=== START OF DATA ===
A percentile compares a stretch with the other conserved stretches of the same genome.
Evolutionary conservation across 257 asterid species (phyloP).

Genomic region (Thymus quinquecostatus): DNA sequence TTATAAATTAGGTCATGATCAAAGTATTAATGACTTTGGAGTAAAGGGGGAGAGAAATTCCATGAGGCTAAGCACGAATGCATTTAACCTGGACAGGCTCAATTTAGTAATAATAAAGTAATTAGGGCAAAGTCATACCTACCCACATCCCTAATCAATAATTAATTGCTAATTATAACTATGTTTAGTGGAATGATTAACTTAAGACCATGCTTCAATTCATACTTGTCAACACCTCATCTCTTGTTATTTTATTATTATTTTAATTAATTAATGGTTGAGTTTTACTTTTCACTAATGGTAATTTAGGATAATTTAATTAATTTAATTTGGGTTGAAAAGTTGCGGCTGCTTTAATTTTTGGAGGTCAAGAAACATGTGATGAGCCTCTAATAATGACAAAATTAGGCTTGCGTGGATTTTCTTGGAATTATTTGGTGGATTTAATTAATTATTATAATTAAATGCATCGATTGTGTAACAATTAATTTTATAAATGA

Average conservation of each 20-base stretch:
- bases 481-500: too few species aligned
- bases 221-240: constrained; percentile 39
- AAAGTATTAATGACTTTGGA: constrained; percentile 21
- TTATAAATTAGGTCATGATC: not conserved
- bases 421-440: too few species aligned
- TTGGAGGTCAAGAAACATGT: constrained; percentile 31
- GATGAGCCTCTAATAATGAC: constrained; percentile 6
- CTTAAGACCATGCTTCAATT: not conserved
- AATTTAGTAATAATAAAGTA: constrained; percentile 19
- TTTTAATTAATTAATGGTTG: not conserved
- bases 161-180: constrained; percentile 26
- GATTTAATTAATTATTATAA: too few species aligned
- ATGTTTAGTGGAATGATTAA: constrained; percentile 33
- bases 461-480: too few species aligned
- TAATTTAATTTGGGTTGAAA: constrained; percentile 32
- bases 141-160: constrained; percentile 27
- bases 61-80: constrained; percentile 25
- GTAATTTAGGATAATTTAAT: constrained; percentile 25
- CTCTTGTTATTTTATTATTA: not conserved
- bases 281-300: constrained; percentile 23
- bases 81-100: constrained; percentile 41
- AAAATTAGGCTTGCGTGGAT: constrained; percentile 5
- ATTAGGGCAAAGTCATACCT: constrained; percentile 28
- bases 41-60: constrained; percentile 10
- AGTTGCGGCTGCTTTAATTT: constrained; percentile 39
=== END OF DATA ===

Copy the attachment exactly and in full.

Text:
A percentile compares a stretch with the other conserved stretches of the same genome.
Evolutionary conservation across 257 asterid species (phyloP).

Genomic region (Thymus quinquecostatus): DNA sequence TTATAAATTAGGTCATGATCAAAGTATTAATGACTTTGGAGTAAAGGGGGAGAGAAATTCCATGAGGCTAAGCACGAATGCATTTAACCTGGACAGGCTCAATTTAGTAATAATAAAGTAATTAGGGCAAAGTCATACCTACCCACATCCCTAATCAATAATTAATTGCTAATTATAACTATGTTTAGTGGAATGATTAACTTAAGACCATGCTTCAATTCATACTTGTCAACACCTCATCTCTTGTTATTTTATTATTATTTTAATTAATTAATGGTTGAGTTTTACTTTTCACTAATGGTAATTTAGGATAATTTAATTAATTTAATTTGGGTTGAAAAGTTGCGGCTGCTTTAATTTTTGGAGGTCAAGAAACATGTGATGAGCCTCTAATAATGACAAAATTAGGCTTGCGTGGATTTTCTTGGAATTATTTGGTGGATTTAATTAATTATTATAATTAAATGCATCGATTGTGTAACAATTAATTTTATAAATGA

Average conservation of each 20-base stretch:
- bases 481-500: too few species aligned
- bases 221-240: constrained; percentile 39
- AAAGTATTAATGACTTTGGA: constrained; percentile 21
- TTATAAATTAGGTCATGATC: not conserved
- bases 421-440: too few species aligned
- TTGGAGGTCAAGAAACATGT: constrained; percentile 31
- GATGAGCCTCTAATAATGAC: constrained; percentile 6
- CTTAAGACCATGCTTCAATT: not conserved
- AATTTAGTAATAATAAAGTA: constrained; percentile 19
- TTTTAATTAATTAATGGTTG: not conserved
- bases 161-180: constrained; percentile 26
- GATTTAATTAATTATTATAA: too few species aligned
- ATGTTTAGTGGAATGATTAA: constrained; percentile 33
- bases 461-480: too few species aligned
- TAATTTAATTTGGGTTGAAA: constrained; percentile 32
- bases 141-160: constrained; percentile 27
- bases 61-80: constrained; percentile 25
- GTAATTTAGGATAATTTAAT: constrained; percentile 25
- CTCTTGTTATTTTATTATTA: not conserved
- bases 281-300: constrained; percentile 23
- bases 81-100: constrained; percentile 41
- AAAATTAGGCTTGCGTGGAT: constrained; percentile 5
- ATTAGGGCAAAGTCATACCT: constrained; percentile 28
- bases 41-60: constrained; percentile 10
- AGTTGCGGCTGCTTTAATTT: constrained; percentile 39